### Video Transcript

In this video, we’re going to learn
about conservative and non-conservative forces. We’ll see what these two force
types are and how they’re different from one another.

To start out, imagine that you are
the captain of a gigantic, inflatable blimp. After a long day of riding, you’re
running low on fuel and you want to make it back to the landing pad using as little
fuel as possible. Of all the many paths that can get
you to the landing pad, which one will be the most fuel efficient? To better understand this question,
we’ll want to learn something about conservative and non-conservative forces.

At the heart of this question of
conservative and non-conservative forces is the work done by these forces. Say that we have a spring, and it’s
unstressed and extended to its natural length. If we then compress that spring
using a force, then the energy used in doing that work is not lost energy, rather
it’s stored as potential energy in the spring. In this way, we can say that the
spring force conserves energy. It is a conservative force.

Or think of another example. Say we take a mass 𝑚 and we move
it on top of a table of height ℎ. The work it takes to do this is
equal to the force of gravity 𝑚 times 𝑔 multiplied by the height against that
force we moved this mass. Considering the mass on the top of
the table, we know that that energy isn’t lost. It’s stored as gravitational
potential energy. So, gravity, like the spring force,
conserves the energy used to do work.

We can say that a force is a
conservative force if the work it does results in potential energy. In other words, the energy that
goes into doing the work is conserved rather than dissipated, or lost. There’s something else that’s true
though about conservative forces. And we can use our mass in this
example of gravity to show it.

One question we might have when we
see the mass in its starting position and then in its ending position is, how did it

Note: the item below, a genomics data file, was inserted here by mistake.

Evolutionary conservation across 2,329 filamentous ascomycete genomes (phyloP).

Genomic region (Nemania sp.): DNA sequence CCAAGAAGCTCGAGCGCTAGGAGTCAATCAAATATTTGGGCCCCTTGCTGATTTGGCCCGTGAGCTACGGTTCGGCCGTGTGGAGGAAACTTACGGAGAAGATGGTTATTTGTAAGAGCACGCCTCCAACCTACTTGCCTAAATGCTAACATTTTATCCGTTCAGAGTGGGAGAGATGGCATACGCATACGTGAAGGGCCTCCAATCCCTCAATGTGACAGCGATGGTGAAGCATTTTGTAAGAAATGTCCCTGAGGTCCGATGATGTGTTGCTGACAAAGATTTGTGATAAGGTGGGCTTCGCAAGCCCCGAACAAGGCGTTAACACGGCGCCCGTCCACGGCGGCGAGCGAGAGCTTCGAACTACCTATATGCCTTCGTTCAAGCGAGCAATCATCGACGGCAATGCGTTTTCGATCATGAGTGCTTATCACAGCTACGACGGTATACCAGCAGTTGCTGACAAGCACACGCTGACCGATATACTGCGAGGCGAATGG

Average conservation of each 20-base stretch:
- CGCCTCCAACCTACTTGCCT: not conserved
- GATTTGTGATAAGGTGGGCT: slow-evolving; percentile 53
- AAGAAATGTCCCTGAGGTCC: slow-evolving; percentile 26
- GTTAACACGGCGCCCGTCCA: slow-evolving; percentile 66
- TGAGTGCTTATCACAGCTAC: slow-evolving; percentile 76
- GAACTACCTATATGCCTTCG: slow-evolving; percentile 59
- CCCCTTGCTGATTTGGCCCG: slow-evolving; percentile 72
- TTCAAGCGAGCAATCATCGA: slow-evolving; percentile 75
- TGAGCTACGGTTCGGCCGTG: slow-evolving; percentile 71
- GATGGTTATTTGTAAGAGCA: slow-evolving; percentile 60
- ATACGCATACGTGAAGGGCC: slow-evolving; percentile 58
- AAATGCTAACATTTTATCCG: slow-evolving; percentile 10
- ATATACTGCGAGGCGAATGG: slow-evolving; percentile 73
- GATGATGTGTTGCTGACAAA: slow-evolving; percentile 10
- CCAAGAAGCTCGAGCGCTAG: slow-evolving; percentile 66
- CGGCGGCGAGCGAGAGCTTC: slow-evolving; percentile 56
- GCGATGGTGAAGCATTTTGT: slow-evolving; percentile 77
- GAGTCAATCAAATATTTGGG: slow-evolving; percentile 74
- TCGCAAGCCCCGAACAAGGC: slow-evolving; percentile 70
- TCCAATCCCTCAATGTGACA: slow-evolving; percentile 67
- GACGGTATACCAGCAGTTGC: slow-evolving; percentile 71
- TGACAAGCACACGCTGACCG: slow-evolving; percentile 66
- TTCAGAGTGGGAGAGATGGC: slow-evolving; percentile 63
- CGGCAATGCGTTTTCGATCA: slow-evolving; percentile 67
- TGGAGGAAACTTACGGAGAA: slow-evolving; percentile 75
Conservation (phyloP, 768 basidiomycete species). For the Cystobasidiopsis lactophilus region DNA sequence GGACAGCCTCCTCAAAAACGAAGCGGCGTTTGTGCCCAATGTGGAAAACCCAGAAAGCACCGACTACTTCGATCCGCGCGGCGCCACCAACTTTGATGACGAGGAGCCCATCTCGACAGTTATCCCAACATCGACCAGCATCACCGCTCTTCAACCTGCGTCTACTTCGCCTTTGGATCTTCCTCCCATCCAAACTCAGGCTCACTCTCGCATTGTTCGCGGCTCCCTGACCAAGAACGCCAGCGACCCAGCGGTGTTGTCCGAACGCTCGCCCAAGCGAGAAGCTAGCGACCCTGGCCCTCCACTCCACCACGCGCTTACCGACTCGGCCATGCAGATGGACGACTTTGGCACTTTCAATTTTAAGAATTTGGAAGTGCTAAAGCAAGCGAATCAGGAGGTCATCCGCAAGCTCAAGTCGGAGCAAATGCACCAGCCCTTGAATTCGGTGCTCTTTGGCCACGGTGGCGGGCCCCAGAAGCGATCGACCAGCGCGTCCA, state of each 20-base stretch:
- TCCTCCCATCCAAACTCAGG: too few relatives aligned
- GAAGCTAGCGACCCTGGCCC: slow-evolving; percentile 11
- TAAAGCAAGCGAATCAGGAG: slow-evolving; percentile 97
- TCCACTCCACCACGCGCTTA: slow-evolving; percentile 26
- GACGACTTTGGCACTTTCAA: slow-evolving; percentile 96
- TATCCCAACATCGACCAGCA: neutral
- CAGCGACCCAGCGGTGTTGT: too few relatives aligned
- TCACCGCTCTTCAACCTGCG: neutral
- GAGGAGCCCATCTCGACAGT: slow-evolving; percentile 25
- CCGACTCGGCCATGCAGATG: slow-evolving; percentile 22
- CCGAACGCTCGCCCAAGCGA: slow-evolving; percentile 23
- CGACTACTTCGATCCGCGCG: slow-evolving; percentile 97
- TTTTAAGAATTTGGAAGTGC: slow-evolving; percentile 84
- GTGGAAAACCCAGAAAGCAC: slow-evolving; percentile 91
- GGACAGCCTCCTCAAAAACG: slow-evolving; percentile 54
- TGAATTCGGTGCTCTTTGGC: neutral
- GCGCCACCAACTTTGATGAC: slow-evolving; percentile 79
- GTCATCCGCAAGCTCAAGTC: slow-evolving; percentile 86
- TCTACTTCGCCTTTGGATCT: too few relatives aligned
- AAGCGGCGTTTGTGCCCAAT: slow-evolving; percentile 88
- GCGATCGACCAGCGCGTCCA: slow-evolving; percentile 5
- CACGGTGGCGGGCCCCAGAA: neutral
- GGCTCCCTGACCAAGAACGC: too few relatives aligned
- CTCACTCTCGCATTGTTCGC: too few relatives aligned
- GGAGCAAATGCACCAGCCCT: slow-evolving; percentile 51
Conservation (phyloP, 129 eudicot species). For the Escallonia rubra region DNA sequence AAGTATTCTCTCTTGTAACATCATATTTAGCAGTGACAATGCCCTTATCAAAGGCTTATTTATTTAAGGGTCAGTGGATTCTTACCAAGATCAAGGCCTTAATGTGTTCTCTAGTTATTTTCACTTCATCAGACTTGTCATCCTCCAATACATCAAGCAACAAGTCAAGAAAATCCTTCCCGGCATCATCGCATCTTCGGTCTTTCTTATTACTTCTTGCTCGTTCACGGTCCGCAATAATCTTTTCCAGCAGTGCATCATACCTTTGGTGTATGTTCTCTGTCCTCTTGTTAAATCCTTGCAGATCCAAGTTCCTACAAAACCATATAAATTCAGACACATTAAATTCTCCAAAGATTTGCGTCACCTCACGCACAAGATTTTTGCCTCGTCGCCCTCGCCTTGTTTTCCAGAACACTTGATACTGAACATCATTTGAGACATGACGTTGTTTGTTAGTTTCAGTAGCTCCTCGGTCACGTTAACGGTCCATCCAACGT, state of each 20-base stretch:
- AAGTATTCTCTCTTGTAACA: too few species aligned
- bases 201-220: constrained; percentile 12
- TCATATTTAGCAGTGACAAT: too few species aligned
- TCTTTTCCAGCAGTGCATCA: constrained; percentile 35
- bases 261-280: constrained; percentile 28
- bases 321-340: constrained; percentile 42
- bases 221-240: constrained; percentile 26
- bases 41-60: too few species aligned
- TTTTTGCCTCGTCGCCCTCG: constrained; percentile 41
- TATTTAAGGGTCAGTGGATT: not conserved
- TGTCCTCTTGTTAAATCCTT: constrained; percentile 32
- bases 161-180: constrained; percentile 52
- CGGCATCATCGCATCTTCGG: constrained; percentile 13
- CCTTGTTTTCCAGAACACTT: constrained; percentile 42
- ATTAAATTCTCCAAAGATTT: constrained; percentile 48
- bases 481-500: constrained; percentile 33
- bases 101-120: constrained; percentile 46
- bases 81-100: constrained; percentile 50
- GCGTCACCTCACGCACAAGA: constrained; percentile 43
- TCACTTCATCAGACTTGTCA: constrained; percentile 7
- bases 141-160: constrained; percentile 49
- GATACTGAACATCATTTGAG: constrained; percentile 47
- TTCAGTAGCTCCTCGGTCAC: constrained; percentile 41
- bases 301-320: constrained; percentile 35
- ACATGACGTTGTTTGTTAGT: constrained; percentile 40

move between those two points. For example, maybe we picked up the
mass and then walked it over to the table top and placed it down. Or maybe we slid it along the
ground with our foot then picked it up when it got to the edge of the table and
placed it on top. Or perhaps we picked the box up as
we were moving towards the table in one smooth motion.

Considering these different
possible pathways for getting the box from its start to its end point, we realize
that from the perspective of gravitational potential energy the path makes no
difference. Given the mass of the box, all that
matters is the height difference between where it started and where it ended. This leads us to a second way of
describing a conservative force. A force is conservative if the work
it does does not depend on the path taken. That is, it’s path-independent.

We’ve seen that two examples of
conservative forces are gravity and the spring force. Now, what about non-conservative
forces? We can say that a force is
non-conservative if the work it does does depend on the path taken. Imagine we had a large heavy crate
sitting on a rough concrete floor. And say we wanted to slide the
crate along the floor to the opposite corner in the room.

We can see that the particular path
we choose affects how much work it takes to move the box from its start to its end
point. Not only that, but for all the
energy we input to do that work to move the box, when the box reaches its final